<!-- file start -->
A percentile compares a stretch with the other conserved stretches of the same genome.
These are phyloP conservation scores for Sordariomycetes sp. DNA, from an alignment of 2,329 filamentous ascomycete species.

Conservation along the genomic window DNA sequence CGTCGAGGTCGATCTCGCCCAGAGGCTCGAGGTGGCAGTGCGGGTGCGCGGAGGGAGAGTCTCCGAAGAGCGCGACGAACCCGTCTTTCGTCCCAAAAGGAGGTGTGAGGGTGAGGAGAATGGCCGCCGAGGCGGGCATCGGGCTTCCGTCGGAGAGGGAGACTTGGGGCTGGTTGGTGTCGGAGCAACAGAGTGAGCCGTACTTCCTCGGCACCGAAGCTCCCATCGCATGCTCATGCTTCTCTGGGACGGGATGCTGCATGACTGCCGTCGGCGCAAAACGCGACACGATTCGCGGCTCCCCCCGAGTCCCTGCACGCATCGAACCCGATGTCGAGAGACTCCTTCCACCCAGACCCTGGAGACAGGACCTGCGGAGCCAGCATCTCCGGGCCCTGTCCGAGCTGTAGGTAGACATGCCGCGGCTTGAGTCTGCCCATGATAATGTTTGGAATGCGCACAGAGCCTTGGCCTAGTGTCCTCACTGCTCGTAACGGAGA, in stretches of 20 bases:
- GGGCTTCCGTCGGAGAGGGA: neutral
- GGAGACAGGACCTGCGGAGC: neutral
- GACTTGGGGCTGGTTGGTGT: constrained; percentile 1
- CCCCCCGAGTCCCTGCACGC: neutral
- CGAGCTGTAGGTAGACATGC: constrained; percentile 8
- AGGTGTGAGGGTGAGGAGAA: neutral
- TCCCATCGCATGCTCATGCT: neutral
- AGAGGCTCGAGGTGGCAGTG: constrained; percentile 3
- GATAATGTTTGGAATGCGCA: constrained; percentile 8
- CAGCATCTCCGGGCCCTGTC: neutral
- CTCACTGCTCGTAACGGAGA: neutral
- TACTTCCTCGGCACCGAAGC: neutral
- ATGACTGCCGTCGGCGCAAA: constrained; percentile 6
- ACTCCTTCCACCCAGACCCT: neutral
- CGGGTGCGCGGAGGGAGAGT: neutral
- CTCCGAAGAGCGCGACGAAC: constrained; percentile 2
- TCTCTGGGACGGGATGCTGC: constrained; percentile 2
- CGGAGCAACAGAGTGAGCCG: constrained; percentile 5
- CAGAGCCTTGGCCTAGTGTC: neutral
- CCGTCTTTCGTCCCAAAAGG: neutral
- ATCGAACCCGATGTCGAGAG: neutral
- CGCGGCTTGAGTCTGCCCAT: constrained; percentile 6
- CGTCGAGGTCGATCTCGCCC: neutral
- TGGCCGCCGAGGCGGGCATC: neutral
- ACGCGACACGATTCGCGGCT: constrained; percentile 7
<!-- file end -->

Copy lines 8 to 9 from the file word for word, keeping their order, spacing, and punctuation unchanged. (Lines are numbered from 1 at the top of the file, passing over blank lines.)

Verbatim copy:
- CGAGCTGTAGGTAGACATGC: constrained; percentile 8
- AGGTGTGAGGGTGAGGAGAA: neutral